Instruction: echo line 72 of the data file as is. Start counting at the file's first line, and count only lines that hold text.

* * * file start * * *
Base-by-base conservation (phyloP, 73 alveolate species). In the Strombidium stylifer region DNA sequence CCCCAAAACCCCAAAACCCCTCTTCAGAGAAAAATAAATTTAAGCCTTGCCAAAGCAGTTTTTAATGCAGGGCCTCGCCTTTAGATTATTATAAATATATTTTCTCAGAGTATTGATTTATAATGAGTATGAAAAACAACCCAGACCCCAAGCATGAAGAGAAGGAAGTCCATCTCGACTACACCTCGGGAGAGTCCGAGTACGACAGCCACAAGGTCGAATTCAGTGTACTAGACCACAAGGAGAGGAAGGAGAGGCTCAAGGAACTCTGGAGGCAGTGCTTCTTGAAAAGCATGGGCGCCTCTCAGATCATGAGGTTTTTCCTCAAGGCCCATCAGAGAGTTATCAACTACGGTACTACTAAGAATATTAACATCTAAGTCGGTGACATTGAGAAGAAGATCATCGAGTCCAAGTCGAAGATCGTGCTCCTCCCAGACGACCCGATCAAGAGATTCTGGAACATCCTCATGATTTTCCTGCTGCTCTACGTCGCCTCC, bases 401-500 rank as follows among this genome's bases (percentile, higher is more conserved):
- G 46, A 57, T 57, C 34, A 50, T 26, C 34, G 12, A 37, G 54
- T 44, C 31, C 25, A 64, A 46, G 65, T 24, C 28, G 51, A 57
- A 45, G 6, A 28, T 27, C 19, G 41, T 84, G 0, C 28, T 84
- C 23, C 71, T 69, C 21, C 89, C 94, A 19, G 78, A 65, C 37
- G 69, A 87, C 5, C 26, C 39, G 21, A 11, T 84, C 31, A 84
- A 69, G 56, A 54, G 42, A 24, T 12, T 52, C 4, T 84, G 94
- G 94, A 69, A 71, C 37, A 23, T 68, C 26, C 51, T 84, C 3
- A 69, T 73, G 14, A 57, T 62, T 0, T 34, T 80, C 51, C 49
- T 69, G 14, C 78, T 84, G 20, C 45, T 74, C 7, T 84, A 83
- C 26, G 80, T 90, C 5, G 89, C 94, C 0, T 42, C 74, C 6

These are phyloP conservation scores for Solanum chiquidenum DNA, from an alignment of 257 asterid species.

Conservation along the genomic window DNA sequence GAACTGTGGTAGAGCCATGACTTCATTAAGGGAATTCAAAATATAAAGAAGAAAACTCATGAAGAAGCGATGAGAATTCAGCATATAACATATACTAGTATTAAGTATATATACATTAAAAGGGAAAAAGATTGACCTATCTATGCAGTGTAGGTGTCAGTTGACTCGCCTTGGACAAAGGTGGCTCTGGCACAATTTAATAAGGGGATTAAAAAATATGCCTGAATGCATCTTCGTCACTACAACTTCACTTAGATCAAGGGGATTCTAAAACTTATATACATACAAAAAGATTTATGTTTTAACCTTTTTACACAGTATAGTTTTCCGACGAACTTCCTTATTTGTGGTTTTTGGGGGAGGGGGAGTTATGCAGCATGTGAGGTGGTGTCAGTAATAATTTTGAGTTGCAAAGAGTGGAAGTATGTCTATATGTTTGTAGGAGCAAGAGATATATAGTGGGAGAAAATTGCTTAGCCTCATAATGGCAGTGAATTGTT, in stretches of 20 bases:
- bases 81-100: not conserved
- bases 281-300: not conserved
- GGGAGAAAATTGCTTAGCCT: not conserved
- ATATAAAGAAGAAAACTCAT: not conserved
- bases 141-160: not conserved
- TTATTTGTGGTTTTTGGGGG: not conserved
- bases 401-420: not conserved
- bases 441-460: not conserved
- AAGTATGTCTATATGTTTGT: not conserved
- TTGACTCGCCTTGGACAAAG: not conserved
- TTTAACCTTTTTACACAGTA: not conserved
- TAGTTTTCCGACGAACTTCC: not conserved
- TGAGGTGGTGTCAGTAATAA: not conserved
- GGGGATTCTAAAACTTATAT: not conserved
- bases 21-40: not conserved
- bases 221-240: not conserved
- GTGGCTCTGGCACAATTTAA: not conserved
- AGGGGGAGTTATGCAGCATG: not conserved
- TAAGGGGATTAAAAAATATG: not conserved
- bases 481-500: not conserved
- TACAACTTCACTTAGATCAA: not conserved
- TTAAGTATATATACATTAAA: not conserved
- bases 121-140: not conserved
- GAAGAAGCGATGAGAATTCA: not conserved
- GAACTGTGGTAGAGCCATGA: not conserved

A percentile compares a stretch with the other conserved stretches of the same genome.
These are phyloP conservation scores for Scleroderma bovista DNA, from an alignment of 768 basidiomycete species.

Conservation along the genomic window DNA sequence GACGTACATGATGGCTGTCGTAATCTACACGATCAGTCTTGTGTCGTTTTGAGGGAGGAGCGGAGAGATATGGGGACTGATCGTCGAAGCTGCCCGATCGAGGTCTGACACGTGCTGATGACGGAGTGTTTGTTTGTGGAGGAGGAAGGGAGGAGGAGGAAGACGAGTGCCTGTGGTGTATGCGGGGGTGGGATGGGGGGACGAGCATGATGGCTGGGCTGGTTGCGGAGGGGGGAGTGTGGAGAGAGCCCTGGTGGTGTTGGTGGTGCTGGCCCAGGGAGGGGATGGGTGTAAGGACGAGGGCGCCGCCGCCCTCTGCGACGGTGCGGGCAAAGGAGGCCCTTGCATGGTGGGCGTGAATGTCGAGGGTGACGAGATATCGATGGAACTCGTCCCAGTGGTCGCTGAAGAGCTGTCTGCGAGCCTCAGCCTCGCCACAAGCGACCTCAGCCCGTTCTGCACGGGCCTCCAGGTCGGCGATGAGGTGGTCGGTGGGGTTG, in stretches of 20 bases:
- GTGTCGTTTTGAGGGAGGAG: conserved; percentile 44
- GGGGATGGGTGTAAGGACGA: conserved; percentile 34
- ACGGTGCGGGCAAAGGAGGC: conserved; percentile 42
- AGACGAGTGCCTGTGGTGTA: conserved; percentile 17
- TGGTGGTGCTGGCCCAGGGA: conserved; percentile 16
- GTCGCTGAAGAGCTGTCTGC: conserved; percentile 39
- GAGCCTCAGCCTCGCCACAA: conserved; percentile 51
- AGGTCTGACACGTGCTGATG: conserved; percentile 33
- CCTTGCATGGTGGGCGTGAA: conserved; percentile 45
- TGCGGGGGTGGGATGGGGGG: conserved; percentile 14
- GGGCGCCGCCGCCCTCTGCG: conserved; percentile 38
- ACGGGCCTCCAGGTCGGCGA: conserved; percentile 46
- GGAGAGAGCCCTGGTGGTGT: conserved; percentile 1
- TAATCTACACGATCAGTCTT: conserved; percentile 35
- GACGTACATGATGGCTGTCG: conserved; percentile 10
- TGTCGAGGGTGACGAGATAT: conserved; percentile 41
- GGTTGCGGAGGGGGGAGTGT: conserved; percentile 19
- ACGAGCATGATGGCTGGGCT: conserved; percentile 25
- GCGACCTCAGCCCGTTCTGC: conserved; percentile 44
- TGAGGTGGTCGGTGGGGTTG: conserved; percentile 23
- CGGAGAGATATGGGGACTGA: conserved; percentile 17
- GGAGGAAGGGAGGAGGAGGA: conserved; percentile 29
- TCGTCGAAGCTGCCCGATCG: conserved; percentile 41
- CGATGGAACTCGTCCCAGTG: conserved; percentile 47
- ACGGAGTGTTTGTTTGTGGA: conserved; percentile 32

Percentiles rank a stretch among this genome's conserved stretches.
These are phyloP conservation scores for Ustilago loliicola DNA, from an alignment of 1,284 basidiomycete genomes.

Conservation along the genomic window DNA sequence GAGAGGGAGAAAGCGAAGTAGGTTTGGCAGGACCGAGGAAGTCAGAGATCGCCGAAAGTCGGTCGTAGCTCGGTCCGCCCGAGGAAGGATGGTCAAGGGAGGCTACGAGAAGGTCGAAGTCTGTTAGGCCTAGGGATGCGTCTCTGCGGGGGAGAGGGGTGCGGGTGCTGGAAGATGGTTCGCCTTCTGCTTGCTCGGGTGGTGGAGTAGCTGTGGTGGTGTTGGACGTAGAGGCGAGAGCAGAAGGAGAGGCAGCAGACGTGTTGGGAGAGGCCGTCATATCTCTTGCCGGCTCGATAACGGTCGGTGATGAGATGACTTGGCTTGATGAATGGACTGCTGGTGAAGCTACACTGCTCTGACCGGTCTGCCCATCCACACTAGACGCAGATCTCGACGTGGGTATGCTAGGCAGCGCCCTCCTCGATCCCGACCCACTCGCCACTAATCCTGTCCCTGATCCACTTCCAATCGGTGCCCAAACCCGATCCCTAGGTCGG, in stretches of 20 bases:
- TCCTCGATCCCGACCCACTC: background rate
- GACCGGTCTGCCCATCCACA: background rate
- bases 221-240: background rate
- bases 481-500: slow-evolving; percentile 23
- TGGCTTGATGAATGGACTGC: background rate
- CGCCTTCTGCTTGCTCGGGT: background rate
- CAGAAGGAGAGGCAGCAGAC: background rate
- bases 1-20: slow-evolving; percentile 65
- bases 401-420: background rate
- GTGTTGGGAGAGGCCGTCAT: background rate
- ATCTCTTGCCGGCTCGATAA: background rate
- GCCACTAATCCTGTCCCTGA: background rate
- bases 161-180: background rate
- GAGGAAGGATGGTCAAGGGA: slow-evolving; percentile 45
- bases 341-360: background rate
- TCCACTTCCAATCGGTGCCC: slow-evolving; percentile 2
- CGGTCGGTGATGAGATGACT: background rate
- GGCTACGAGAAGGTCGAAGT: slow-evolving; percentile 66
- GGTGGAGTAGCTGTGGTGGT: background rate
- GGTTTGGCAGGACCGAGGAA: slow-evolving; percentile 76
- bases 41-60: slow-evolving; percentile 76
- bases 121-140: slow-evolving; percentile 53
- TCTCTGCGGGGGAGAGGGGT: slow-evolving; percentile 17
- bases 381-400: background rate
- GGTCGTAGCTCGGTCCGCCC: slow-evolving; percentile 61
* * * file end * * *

- bases 221-240: background rate